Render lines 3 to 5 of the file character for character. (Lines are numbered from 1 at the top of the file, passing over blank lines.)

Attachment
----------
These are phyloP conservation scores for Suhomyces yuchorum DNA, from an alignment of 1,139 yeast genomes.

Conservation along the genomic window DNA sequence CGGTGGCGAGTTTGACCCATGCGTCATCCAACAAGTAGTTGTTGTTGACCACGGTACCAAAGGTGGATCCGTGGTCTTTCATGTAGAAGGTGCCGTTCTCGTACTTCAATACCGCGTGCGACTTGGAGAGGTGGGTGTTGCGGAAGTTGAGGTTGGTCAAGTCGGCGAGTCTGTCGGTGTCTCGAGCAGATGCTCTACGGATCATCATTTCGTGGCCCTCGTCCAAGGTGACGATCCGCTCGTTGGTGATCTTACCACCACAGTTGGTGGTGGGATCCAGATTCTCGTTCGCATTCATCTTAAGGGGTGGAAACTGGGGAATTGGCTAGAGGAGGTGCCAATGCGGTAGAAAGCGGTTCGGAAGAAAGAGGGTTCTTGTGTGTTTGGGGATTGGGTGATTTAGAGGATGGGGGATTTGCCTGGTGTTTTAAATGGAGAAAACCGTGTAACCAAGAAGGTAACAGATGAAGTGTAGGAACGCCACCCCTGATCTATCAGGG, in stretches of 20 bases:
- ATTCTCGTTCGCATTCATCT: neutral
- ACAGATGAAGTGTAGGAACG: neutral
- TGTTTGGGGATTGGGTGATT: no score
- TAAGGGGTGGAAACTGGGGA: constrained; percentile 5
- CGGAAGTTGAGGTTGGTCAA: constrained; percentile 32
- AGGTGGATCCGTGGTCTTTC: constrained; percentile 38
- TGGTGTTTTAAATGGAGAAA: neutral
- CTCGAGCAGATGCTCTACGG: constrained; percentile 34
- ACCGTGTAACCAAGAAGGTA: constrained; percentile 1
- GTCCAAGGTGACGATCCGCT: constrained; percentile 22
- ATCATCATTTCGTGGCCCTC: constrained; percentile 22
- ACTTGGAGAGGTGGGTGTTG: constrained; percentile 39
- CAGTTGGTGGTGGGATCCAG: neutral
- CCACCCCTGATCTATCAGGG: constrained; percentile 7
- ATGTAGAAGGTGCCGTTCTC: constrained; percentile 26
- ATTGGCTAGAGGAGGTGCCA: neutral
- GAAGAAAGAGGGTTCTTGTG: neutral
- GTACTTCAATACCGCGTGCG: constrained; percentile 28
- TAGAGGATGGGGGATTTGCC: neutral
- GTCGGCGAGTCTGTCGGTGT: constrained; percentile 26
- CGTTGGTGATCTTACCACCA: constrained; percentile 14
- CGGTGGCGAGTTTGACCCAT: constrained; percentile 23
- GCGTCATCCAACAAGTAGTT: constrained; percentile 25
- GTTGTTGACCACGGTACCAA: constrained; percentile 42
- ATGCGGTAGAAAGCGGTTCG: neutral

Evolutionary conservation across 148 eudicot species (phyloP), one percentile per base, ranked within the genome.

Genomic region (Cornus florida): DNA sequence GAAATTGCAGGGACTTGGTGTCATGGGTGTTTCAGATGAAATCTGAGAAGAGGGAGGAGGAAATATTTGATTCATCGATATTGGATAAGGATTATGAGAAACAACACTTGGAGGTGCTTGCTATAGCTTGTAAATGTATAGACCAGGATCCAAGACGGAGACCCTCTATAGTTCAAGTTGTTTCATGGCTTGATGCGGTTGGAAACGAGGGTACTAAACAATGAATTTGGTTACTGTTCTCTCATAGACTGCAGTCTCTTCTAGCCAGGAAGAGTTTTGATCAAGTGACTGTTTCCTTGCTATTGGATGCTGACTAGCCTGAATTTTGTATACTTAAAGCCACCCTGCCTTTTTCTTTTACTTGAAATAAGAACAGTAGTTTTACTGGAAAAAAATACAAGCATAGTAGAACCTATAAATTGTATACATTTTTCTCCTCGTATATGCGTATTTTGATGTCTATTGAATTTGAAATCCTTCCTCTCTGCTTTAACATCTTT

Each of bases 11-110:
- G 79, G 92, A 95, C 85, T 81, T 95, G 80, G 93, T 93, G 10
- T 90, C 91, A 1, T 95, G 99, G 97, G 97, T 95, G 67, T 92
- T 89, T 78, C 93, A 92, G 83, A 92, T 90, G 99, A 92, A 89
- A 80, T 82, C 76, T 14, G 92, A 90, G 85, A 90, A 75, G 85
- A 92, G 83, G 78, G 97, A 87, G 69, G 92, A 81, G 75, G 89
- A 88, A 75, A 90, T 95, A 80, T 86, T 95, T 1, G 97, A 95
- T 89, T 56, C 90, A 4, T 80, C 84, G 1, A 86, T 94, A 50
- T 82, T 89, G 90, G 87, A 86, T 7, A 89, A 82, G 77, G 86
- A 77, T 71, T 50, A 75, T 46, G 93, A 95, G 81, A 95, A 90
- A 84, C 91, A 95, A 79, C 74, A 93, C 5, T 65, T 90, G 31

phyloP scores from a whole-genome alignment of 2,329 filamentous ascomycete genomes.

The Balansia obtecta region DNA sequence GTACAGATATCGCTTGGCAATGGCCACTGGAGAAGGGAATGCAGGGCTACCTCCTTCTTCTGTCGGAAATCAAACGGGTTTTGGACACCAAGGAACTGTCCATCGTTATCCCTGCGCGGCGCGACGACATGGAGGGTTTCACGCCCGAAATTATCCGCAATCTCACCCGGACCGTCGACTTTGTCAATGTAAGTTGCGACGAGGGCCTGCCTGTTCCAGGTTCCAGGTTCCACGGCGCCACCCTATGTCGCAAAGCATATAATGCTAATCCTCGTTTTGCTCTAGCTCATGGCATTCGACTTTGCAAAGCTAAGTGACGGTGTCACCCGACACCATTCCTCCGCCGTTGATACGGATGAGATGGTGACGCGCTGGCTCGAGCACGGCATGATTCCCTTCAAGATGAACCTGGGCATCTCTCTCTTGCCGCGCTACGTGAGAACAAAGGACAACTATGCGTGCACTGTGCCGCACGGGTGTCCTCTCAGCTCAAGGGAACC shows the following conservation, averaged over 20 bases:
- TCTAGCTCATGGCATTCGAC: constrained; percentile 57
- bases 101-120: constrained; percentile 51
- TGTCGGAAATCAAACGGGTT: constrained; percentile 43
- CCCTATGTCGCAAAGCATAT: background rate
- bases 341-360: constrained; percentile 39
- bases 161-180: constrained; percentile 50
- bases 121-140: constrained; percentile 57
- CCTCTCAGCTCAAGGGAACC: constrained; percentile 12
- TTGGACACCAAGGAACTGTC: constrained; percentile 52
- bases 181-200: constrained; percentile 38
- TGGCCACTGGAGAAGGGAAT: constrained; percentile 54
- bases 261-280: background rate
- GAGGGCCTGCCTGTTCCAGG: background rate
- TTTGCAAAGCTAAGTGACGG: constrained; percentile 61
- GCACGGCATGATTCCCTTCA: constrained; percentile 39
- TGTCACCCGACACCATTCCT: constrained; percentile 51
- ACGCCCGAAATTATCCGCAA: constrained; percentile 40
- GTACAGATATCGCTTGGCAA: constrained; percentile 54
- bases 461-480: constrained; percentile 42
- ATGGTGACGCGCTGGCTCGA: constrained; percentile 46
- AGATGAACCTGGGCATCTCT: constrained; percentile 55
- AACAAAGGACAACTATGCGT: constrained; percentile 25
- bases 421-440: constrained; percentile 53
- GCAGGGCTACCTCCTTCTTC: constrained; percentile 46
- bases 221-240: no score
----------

- ATTCTCGTTCGCATTCATCT: neutral
- ACAGATGAAGTGTAGGAACG: neutral
- TGTTTGGGGATTGGGTGATT: no score